*From Baseline
FBG, fasting blood glucose

When data from as yet unpublished U.S. and European studies of glargine in type 1 diabetes were pooled, the incidence of nocturnal hypoglycemia was almost half (16 vs. 30%, P < 0.05) as was severe hypoglycemia (3 vs. 7%, P < 0.05).8 Thus, it appears that glargine with either regular or lispro insulin may be a safer combination for intensive insulin therapy than other insulin combinations presently available.

It should be noted however that hypoglycemia may occur at different times with different insulin preparations. When switching from one preparation to another, careful observation and frequent home blood glucose monitoring are essential. Glargine's manufacturer recommends that if a patient is changing from a twice-daily NPH schedule to glargine, a 20% reduction in the dosage should be considered. With a once-a-day schedule, no decrease in dose is advocated.5

Information is not yet available regarding glargine use in the presence of either renal or hepatic impairment. In the former, insulin metabolism is usually decreased, whereas in the latter, reduced gluconeogenesis and insulin metabolism reduce insulin requirements. Until such studies are conducted and reported, it would be prudent to consider reducing the dose of glargine as would be done with other insulins.

No studies of glargine use in human pregnancies have been conducted. Therefore, the FDA has assigned this drug to its Category C—agents to be used only if clearly needed during pregnancy. It is also not yet known whether glargine is excreted in significant amounts in human milk. However, other human insulins are, so like the others, glargine should be used with caution in nursing mothers.5

Few adverse reactions to glargine have been reported in the studies to date except for the hypoglycemia discussed previously. There was a higher incidence of injection-site pain in the glargine-treated patients (2.7%) versus those treated with NPH (0.7%). This pain was mild and did not result in cessation of treatment in any subjects.5

Glargine cannot be used intravenously because severe hypoglycemia could result. It also cannot be mixed with other insulins because the solution could become cloudy, and the pharmacokinetics of each insulin would probably be altered.

To aid in distinguishing glargine from other clear insulins (regular, lispro, insulin aspart [Novolog]), its manufacturer is placing this product in a different shaped vial with a lavender color code. It will also be available in cartridges for a pen delivery system.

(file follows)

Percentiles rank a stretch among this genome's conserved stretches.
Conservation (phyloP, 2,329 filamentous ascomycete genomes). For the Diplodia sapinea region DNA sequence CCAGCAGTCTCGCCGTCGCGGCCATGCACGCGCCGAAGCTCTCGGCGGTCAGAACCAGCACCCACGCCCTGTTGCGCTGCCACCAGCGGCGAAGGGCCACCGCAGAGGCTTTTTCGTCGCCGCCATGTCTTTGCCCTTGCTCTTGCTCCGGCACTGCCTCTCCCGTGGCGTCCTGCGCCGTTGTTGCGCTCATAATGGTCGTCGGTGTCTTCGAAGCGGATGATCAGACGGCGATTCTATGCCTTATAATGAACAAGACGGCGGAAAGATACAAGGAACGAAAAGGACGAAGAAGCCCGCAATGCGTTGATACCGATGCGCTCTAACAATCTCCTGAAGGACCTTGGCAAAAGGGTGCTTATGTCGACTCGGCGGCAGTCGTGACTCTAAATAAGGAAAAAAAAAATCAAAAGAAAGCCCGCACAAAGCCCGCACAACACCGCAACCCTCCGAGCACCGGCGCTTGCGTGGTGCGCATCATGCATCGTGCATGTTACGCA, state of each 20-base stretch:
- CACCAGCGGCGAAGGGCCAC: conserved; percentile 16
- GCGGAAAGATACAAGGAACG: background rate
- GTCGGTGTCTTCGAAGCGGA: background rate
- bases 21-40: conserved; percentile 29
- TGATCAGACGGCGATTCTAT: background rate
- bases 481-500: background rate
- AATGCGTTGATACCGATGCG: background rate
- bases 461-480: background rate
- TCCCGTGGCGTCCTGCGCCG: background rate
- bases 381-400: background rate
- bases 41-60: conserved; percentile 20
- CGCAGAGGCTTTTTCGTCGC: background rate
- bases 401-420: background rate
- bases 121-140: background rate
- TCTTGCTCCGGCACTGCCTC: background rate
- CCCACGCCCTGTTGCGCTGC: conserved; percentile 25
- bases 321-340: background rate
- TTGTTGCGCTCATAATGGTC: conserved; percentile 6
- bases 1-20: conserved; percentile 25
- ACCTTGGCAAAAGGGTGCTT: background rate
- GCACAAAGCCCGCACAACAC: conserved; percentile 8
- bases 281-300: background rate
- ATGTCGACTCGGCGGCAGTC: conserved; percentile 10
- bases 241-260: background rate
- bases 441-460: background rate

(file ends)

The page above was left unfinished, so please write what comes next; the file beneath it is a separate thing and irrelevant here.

Thus, physicians now have another and perhaps better insulin to use in both type 1 and type 2 diabetic patients that may make optimal control easier to achieve. Because it mimics a basal secretion of insulin, glargine with either a quick-acting insulin in type 1 or type 2 diabetes or perhaps repaglinide (Prandin) in type 2 diabetes, will give patients an easy-to-administer basal-bolus sequence—something that until now has only been available with insulin pumps. This sequence will most likely allow patients to follow a more normal mealtime pattern that is individualized to their own habits, likely resulting in better control, less hypoglycemia and nocturnal hypoglycemia, and in many cases, a lower insulin requirement.

The potential importance of this new therapy is clear. Among the impediments to tight blood glucose control are patients' inability to take insulin at their scheduled times, their perceived inability to eat meals when they want to rather than when their insulin schedule dictates, and thus the increased possibility of hypoglycemia. Because they offer freedom from such concerns, insulin pumps are becoming more popular. However, many patients refuse to use pumps because they fear being tied down to a mechanical device. Also, many physicians fear the extra work and staff necessary to have a pump program and will not even consider insulin pumps for their patients.

Glargine changes all of that. With its ability to mimic a basal rate and with other drugs' ability to mimic the bolus rates of a pump, patients can get a similar pattern without the cost of the pump and supplies and without much more difficulty than they already face in terms of home blood glucose monitoring or physician visits. For physicians, glargine is just another insulin and should fit into their practice patterns easily.

Glargine is not a panacea, however. It will probably not have a perfect basal absorption in all patients, and it will have to be taken separately from other insulins. Its clear formulation leaves it open to mistakes, such as taking the wrong type or amount of insulin at the wrong times. But hopefully the different color code, vial shape, and pen will allay this concern. Patients with diabetes will still have to perform home blood glucose monitoring, and, in fact, 2-h postprandial glucose readings become almost more important in a basal-bolus pattern.